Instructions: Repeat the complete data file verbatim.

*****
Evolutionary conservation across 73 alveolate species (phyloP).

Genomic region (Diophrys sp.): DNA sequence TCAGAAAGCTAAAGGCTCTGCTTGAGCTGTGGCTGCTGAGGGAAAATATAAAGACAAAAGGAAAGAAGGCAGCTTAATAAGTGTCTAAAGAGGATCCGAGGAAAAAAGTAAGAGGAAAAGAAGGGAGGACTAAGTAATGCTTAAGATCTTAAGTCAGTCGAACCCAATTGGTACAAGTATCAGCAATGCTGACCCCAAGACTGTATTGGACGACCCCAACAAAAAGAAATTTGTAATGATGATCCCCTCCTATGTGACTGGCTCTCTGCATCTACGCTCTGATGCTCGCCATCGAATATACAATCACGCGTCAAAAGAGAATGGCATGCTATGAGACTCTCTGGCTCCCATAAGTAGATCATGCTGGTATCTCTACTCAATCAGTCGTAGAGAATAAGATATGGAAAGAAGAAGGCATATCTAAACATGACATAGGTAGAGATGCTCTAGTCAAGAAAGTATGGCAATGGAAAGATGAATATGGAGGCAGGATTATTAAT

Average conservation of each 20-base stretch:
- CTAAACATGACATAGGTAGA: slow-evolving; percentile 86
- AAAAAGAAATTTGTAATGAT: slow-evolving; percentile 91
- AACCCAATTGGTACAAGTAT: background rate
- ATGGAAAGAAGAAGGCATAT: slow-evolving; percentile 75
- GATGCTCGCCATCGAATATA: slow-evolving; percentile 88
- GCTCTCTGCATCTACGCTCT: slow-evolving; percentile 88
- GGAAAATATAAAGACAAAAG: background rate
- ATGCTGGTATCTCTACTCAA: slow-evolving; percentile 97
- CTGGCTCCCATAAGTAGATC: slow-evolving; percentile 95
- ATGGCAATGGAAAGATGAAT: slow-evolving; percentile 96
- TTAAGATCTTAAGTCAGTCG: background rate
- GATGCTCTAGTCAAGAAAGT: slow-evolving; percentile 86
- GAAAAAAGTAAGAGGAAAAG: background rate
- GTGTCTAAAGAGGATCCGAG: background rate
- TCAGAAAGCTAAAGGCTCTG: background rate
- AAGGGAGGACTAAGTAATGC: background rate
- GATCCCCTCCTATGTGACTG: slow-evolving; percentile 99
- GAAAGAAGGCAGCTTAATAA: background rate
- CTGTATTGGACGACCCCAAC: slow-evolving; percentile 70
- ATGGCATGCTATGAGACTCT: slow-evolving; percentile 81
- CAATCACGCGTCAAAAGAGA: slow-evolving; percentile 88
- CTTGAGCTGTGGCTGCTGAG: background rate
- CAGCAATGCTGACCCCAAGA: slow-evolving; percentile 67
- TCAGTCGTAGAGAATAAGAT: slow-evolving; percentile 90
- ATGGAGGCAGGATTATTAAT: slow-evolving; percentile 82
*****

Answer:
Evolutionary conservation across 73 alveolate species (phyloP).

Genomic region (Diophrys sp.): DNA sequence TCAGAAAGCTAAAGGCTCTGCTTGAGCTGTGGCTGCTGAGGGAAAATATAAAGACAAAAGGAAAGAAGGCAGCTTAATAAGTGTCTAAAGAGGATCCGAGGAAAAAAGTAAGAGGAAAAGAAGGGAGGACTAAGTAATGCTTAAGATCTTAAGTCAGTCGAACCCAATTGGTACAAGTATCAGCAATGCTGACCCCAAGACTGTATTGGACGACCCCAACAAAAAGAAATTTGTAATGATGATCCCCTCCTATGTGACTGGCTCTCTGCATCTACGCTCTGATGCTCGCCATCGAATATACAATCACGCGTCAAAAGAGAATGGCATGCTATGAGACTCTCTGGCTCCCATAAGTAGATCATGCTGGTATCTCTACTCAATCAGTCGTAGAGAATAAGATATGGAAAGAAGAAGGCATATCTAAACATGACATAGGTAGAGATGCTCTAGTCAAGAAAGTATGGCAATGGAAAGATGAATATGGAGGCAGGATTATTAAT

Average conservation of each 20-base stretch:
- CTAAACATGACATAGGTAGA: slow-evolving; percentile 86
- AAAAAGAAATTTGTAATGAT: slow-evolving; percentile 91
- AACCCAATTGGTACAAGTAT: background rate
- ATGGAAAGAAGAAGGCATAT: slow-evolving; percentile 75
- GATGCTCGCCATCGAATATA: slow-evolving; percentile 88
- GCTCTCTGCATCTACGCTCT: slow-evolving; percentile 88
- GGAAAATATAAAGACAAAAG: background rate
- ATGCTGGTATCTCTACTCAA: slow-evolving; percentile 97
- CTGGCTCCCATAAGTAGATC: slow-evolving; percentile 95
- ATGGCAATGGAAAGATGAAT: slow-evolving; percentile 96
- TTAAGATCTTAAGTCAGTCG: background rate
- GATGCTCTAGTCAAGAAAGT: slow-evolving; percentile 86
- GAAAAAAGTAAGAGGAAAAG: background rate
- GTGTCTAAAGAGGATCCGAG: background rate
- TCAGAAAGCTAAAGGCTCTG: background rate
- AAGGGAGGACTAAGTAATGC: background rate
- GATCCCCTCCTATGTGACTG: slow-evolving; percentile 99
- GAAAGAAGGCAGCTTAATAA: background rate
- CTGTATTGGACGACCCCAAC: slow-evolving; percentile 70
- ATGGCATGCTATGAGACTCT: slow-evolving; percentile 81
- CAATCACGCGTCAAAAGAGA: slow-evolving; percentile 88
- CTTGAGCTGTGGCTGCTGAG: background rate
- CAGCAATGCTGACCCCAAGA: slow-evolving; percentile 67
- TCAGTCGTAGAGAATAAGAT: slow-evolving; percentile 90
- ATGGAGGCAGGATTATTAAT: slow-evolving; percentile 82